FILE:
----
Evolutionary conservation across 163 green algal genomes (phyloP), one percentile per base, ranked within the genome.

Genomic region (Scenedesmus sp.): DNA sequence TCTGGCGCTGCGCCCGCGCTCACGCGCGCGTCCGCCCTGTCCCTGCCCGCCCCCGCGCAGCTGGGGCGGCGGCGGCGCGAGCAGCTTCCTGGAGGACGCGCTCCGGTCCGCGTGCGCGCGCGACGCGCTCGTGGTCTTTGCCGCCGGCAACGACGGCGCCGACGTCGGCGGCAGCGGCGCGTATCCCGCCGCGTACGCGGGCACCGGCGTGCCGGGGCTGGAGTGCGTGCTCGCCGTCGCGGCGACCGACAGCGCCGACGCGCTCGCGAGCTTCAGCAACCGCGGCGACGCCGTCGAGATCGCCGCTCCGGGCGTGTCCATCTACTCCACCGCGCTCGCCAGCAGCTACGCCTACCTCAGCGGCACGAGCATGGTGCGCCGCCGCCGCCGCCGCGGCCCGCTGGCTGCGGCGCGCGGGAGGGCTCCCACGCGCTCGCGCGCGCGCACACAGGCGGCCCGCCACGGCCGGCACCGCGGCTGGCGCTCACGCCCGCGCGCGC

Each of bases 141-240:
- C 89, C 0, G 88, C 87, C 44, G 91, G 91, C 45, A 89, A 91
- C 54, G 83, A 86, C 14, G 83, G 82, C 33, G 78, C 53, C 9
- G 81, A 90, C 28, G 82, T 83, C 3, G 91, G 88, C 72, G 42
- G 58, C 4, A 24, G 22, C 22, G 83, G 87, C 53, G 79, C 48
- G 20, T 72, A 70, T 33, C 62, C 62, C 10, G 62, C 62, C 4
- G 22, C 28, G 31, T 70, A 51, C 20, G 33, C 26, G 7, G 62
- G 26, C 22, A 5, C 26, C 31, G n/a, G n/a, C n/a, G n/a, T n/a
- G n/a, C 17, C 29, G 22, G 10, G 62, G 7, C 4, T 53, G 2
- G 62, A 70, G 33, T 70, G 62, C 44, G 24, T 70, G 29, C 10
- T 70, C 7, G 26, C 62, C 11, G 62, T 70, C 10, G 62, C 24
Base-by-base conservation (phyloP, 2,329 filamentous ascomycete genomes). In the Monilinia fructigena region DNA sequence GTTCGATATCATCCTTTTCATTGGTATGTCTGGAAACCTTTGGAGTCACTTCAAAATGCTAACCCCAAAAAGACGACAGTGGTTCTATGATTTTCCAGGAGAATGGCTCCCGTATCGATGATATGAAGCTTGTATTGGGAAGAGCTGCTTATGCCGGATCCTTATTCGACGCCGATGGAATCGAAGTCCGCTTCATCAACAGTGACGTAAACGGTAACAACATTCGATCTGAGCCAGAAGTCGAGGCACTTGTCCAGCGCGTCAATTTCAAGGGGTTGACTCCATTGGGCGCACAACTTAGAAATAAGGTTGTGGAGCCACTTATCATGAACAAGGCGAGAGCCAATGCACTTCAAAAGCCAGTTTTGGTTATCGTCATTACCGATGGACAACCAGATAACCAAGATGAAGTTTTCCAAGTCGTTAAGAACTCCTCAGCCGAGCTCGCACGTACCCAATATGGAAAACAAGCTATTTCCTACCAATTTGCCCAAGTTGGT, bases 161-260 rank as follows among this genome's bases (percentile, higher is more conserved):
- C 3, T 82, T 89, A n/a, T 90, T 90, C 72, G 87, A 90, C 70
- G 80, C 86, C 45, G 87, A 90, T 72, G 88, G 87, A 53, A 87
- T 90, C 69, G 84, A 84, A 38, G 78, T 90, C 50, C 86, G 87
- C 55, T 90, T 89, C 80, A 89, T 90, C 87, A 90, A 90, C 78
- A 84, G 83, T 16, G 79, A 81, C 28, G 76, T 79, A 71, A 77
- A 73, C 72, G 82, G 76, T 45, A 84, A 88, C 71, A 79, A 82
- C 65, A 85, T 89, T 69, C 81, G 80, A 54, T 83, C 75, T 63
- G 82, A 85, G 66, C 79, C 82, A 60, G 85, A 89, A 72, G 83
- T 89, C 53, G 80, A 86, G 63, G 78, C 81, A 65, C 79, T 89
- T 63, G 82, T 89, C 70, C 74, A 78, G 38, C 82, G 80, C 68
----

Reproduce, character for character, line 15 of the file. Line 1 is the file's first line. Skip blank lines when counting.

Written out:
- C 3, T 82, T 89, A n/a, T 90, T 90, C 72, G 87, A 90, C 70